It to hire a professional plumber yearly for a thorough inspection of residential plumbing. A professional has the tools and skills to detect issues that a non-plumber might miss. However, this does not mean you always have to get a pro plumber to notice common plumbing issues. Keep an eye out for these things.For a…
Cost to Replace Plumbing in an Old House
Plumbing systems simply do not last forever. Over time, copper pipes will become frail, iron pipes will corrode and start affecting the water quality and Orangeburg pipe is simply unacceptable in today’s modernized plumbing system. When the time finally comes to replace plumbing, many wonder what costs will be incurred throughout the process.
Although each home will have its own needs, we can give you a basic idea of which type of piping will cost what and how much an overall project may set you back. Bear in mind that it is possible to replace plumbing in sections, which many homeowners on a shoestring budget opt for.
Learn the different pipe types
Some are better than others
Traditional plumbing systems have two distinct pipe groups: supply pipes and drain lines. Below are the materials used in each and the typical lifespan one can expect.
Supply pipes (sturdier material suggested since the pressure is consistently high):
- Brass: costs less and offers 80-100 years of life
- Copper: slightly higher in cost, but a respectable 70-80-year lifespan
- Galvanized steel: sturdiest of all, offering 80-100 years of good use
- PEX, more durable than copper but must be buried below frost line; 50-year lifespan
Drain lines (some pressure but not enough to merit heavy pipes):
- Cast iron, perhaps the oldest pipe type but still offers 80-100 years
- Polyvinyl chloride, a.k.a. PVC, sturdy enough but unfortunately, only 25-40 years of good use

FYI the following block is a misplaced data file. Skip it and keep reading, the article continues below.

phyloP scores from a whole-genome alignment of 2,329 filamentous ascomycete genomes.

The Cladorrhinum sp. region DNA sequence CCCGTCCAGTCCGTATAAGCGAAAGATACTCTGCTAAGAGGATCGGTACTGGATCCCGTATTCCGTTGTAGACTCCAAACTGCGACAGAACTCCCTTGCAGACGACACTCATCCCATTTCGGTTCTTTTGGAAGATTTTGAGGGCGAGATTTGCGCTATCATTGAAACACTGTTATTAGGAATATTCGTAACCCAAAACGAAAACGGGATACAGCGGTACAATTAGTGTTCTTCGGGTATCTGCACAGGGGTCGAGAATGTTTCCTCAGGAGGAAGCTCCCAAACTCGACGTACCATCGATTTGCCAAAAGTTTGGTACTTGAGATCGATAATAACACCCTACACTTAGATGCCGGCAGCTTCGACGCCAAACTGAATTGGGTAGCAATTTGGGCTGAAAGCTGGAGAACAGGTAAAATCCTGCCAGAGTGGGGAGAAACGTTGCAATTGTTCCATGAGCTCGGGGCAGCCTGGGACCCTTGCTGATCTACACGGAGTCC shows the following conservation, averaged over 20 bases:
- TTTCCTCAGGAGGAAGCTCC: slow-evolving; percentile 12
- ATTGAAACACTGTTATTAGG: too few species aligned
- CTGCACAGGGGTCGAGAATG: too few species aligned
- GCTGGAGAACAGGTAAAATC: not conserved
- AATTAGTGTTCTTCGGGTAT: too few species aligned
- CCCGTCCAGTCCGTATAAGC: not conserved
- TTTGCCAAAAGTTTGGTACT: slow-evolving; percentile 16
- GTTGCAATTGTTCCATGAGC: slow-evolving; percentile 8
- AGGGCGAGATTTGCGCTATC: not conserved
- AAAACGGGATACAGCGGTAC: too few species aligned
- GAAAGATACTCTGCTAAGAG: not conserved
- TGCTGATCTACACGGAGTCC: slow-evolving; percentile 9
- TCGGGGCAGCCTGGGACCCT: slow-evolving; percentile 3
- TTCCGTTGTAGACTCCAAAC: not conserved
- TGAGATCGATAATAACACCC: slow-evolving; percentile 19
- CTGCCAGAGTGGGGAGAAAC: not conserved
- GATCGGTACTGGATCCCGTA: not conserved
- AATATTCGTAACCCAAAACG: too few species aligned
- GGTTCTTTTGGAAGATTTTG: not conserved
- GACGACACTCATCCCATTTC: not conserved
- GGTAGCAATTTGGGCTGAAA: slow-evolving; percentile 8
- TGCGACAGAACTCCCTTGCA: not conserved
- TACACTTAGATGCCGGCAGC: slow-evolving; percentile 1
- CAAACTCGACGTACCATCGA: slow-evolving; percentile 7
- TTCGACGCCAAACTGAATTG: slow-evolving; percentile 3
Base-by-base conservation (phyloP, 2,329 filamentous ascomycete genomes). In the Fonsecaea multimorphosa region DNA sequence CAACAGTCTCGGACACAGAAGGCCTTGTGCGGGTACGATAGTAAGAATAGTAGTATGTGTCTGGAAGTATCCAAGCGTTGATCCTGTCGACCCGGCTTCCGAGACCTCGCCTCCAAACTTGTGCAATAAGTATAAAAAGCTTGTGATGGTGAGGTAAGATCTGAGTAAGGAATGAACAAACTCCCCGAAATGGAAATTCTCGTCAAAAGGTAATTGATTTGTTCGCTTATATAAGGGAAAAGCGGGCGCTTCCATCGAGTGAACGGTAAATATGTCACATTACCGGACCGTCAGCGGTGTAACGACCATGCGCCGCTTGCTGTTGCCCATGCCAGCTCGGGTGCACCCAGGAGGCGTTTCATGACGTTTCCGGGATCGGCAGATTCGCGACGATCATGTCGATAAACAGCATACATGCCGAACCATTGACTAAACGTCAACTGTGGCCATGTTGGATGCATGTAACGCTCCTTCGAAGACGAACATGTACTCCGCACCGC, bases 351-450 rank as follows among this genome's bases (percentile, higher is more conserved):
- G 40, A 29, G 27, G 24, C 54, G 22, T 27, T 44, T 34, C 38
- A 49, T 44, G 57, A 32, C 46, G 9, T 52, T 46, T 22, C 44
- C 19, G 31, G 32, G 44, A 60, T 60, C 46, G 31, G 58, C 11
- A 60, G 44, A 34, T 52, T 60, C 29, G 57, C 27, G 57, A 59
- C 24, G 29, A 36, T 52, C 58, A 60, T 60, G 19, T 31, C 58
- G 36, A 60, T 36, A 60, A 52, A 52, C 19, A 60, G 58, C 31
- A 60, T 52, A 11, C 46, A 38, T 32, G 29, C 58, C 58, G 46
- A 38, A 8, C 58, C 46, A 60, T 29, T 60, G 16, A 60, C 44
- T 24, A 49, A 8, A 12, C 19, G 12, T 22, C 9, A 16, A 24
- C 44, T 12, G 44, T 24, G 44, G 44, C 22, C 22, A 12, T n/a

Should your pipes be older than the above, replacement is not mandatory but is something you should think about.
Cost of piping
Per linear foot
We researched the various costs to purchase piping based on national averages. The results:
- PEX, the newest player in the piping game, is $.50 to $2.00 per linear foot
- CPVC, rigid and able to withstand test of time, is $.50 to $1.00 per linear foot
- Copper, very durable but costly, is $2 to $4 per linear foot
- Brass (Schedule 40 or 80) is rarely used for long-run plumbing projects because costs fluctuate so much
Note that these are national averages and do not reflect volume purchases. Your licensed plumbing service may be able to purchase the necessary pipes, fittings, and accessories for much cheaper too.
Rough estimate of whole house re-plumbing
Not so bad, really
Going from the water meter all the way through your home, assuming it is roughly 1,500 square feet, could teeter between $4,000 and $15,000 or more (possibly even less), depending on what you want to accomplish. These costs may include everything from labor to materials, digging, and anything else associated with the project. It really depends on how much pipe (if not all of it) is being replaced.
To replace plumbing in sections, simply start with higher demand areas, like your sewer and main lines. As soon as you are able to purchase more new work, then you can replace pipes in the bathroom, kitchen and other non-essential areas like garages and spigots.
All estimates above are conservative and do not reflect other unforeseen expenses. Costs of pipe are market-sensitive.
Redoing the plumbing system in your home from the ground up is a huge undertaking. It is better to phone an experienced plumbing service provider in Cerritos who can give excellent estimates and plan your work from start to finish. Schedule a consultation today by phoning (562) 457-4206, or check out our informative yet easy-to-read site, https://www.prodigyplumbinglbc.com.